Why Eating McDonald's Is Completely 'Natural'
To a great many ardent nutrition purveyors, the Big Mac is the embodiment of evil: greasy, loaded with hard-to-pronounce chemicals, and entirely unnatural.
Packing in 550 calories, 29 grams of fat, and 65% of your daily value of sodium, it's easy to see why you probably shouldn't eat a Big Mac at every meal. However, with that said, caricaturing the act of eating McDonald's and other fast food as unnatural is completely unwarranted. (It is also, of course, fallacious to assume that what is "natural" is always better.)
Humans are perhaps the ultimate omnivores. We evolved to eat whatever is around, be it plant, animal, or burger. Before the rise of agriculture roughly 10,000 years ago, our ancestors were predominantly hunter-gatherers. Spread far across the globe, their diets matched their surroundings. For examples, we can look to modern hunter-gatherers. 95% of the Inuit's diet is comprised of meat and fish. The !Kung of southern Africa eat mostly seeds, nuts, fruits, and vegetables. Farther north, the Hadza predominantly consume meat, fish, and roots.
There is no specific "natural" human diet, evolutionary biologist Marlene Zuk wrote in 2009. What's "natural" for us is to eat whatever we can. Over time, our bodies may adapt to take advantage.
"Take dairy products, one of the classic modern foods we supposedly aren’t meant to eat. Most people who can’t tolerate them lack a gene that confers the ability to break down lactose, the sugar in milk, after the age of weaning. Our Stone Age ancestors couldn’t digest milk as adults either, but a recent study shows that about 5,000 years ago, mutations that keep that gene switched on spread throughout Northern Europe. That’s also when cattle began to be domesticated; being able to drink milk as well as lower-lactose cheese would have been advantageous as a source of nutrition and fluids."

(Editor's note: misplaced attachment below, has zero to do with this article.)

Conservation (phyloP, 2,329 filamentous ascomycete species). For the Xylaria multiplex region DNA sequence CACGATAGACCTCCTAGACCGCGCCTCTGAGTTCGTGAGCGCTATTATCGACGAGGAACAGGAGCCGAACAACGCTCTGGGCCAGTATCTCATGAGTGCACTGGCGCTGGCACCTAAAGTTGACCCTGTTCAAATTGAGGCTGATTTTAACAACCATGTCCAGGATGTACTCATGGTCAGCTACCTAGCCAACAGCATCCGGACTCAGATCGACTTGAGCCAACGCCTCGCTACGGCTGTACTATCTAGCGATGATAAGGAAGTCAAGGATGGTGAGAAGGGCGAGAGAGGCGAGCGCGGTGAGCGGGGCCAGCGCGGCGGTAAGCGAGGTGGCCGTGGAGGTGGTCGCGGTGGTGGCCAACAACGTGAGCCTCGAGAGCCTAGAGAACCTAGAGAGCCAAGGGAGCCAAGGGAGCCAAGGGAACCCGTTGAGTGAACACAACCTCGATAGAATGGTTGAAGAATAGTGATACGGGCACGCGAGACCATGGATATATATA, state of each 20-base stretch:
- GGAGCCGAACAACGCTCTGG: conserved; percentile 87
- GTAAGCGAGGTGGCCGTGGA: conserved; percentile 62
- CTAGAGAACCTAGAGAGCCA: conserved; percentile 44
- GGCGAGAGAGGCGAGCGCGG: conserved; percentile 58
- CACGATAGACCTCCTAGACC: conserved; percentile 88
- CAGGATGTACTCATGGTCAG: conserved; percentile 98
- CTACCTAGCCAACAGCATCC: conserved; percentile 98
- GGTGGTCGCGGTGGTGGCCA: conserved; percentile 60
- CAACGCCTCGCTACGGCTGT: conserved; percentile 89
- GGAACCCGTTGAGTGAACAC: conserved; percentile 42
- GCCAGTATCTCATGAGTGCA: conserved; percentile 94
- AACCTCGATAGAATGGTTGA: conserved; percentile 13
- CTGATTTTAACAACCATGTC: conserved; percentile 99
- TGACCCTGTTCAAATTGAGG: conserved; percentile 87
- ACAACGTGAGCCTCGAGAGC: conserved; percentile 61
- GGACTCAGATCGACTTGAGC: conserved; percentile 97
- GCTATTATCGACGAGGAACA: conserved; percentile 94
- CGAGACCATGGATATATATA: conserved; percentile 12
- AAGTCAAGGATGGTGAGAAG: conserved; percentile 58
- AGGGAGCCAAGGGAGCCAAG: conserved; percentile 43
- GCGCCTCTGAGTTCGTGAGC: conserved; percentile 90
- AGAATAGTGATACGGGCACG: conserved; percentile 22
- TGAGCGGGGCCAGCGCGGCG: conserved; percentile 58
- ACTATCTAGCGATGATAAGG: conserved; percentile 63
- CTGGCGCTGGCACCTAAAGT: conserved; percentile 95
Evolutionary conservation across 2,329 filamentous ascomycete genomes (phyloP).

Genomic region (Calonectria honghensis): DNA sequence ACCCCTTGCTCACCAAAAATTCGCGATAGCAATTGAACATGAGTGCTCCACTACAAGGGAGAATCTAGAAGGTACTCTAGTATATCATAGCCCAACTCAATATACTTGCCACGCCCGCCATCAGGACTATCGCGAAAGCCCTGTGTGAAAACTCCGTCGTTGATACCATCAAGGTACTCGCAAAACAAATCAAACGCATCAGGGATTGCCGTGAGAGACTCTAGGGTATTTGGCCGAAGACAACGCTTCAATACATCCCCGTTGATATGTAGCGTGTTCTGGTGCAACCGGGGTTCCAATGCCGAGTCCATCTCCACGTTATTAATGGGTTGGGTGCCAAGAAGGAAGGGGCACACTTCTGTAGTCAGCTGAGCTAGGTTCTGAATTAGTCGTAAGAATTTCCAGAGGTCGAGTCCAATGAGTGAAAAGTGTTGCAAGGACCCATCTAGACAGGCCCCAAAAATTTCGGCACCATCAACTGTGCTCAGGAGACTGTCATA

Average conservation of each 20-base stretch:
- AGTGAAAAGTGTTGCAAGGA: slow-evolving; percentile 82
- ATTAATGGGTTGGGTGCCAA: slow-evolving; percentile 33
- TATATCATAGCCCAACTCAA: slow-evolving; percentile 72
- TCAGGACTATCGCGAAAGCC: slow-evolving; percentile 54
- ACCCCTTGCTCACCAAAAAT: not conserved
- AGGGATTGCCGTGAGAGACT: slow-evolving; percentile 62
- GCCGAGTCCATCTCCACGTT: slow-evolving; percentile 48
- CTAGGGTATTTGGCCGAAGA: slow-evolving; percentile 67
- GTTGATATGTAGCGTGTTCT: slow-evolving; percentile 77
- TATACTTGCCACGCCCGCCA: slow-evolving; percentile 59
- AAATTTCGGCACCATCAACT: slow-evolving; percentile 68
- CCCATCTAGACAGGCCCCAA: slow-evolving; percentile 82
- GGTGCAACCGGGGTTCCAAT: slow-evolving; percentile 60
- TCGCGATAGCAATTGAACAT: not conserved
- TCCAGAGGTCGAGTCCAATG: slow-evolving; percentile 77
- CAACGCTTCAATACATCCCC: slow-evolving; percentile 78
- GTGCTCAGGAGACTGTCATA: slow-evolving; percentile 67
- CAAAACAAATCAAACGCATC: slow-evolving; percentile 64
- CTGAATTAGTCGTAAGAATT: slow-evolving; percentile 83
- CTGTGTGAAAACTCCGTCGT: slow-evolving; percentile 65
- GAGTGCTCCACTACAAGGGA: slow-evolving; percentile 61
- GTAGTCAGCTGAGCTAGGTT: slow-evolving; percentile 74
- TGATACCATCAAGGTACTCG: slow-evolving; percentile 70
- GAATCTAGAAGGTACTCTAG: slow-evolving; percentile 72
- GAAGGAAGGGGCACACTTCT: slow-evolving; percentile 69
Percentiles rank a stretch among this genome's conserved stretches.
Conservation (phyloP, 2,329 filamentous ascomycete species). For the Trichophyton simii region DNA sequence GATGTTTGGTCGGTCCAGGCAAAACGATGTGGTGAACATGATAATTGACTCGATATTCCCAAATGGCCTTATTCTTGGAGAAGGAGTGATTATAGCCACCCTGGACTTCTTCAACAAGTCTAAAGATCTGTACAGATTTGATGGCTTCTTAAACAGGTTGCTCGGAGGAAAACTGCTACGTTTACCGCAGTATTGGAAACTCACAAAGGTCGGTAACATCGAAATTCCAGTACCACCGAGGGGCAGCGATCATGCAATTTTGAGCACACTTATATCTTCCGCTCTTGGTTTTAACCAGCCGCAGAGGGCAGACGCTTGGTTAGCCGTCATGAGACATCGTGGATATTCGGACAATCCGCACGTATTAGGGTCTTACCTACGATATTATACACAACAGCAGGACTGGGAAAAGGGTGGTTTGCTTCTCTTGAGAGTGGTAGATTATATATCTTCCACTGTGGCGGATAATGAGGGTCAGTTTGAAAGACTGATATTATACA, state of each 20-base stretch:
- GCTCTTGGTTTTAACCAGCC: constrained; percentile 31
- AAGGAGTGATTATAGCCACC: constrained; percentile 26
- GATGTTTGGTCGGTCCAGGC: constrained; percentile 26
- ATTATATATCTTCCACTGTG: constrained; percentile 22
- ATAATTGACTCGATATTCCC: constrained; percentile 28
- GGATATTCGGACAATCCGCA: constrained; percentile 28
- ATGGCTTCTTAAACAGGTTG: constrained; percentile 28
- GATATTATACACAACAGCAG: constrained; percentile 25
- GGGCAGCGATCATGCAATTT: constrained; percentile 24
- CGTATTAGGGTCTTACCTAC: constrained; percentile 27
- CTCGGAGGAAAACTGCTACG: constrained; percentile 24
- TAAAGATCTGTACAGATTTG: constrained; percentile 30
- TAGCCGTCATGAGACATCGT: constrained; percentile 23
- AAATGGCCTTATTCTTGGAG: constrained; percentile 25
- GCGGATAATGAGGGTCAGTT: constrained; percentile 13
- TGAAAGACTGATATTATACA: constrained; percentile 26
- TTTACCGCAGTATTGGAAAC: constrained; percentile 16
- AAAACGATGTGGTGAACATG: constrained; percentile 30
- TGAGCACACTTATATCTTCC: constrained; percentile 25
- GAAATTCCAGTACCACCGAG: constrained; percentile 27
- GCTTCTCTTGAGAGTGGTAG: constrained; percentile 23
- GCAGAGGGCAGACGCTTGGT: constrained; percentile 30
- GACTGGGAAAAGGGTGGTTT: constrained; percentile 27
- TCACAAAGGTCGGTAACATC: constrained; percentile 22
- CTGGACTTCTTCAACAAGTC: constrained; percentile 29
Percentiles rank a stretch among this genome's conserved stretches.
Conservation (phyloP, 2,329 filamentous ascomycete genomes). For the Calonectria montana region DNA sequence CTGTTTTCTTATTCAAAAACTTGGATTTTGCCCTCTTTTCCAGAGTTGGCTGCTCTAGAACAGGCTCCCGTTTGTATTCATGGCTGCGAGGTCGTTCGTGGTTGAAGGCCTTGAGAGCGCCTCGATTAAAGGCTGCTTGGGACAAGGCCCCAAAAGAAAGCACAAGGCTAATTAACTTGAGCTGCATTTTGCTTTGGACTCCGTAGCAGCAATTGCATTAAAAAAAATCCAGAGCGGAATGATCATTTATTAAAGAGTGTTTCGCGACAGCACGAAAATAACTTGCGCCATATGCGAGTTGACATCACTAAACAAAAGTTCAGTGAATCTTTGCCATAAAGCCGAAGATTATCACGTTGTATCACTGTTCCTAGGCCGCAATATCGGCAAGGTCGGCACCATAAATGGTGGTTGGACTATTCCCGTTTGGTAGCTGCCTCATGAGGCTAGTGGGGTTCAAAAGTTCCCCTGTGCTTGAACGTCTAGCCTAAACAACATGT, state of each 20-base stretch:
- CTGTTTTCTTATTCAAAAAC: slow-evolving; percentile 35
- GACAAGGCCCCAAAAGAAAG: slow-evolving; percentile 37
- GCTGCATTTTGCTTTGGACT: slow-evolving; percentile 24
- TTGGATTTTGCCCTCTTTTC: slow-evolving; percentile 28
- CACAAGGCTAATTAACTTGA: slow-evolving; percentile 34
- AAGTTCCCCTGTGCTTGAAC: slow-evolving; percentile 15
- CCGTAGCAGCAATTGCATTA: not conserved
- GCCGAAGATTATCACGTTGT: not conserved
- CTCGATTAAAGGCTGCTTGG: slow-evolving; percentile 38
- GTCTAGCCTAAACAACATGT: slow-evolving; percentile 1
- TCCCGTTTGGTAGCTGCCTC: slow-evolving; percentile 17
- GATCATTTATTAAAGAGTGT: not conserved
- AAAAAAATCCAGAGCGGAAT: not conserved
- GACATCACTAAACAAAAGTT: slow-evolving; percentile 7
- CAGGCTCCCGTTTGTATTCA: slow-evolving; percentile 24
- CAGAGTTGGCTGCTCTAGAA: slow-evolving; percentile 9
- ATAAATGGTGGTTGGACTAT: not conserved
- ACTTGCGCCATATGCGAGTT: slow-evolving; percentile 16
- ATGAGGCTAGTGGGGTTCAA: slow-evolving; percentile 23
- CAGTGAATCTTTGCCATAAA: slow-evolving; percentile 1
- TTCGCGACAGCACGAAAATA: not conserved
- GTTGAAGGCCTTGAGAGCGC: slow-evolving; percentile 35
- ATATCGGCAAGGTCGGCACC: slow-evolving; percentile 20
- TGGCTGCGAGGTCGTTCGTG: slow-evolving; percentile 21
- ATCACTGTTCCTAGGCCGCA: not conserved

So then what about the epidemic levels of obesity? Our Paleolithic ancestors certainly weren't as voluptuous as we are. That's true, but they also only lived till age forty. Moreover, obesity levels aren't sky high because humans have strayed from our natural dietary path. They're sky high because food is much easier to attain than it used to be. In the developed world, the question now is not "Will we eat?" It's "How much will we eat?" If an "unnatural" McDonald's diet made us fat, then you wouldn't be able to lose weight eating there. But you can!
Writing at Science-Based Medicine, Harriet Hall dismantles the notion of a natural human diet:
Arguments that we should eat what we evolved to eat are undercut by three facts: humans have continued to evolve since the Paleolithic, humans evolved to be adaptable and to thrive on a wide variety of dietary intakes; and we evolved to have the survival advantage of intelligence and inventiveness to develop technology to improve our access to food (for instance, cooking). In other words, technology is “natural” for humans, and eating in a variety of ways is natural for humans too.
Imagine if humans weren't naturally flexible eaters.
"If our ancestors had been less adaptable and if there was a single healthy diet, humans could not have spread to new continents or survived the climate changes of the Ice Age," Hall notes.
Humans' natural ability to thrive on almost any diet is a key to our species' success. So go ahead. Have that Big Mac.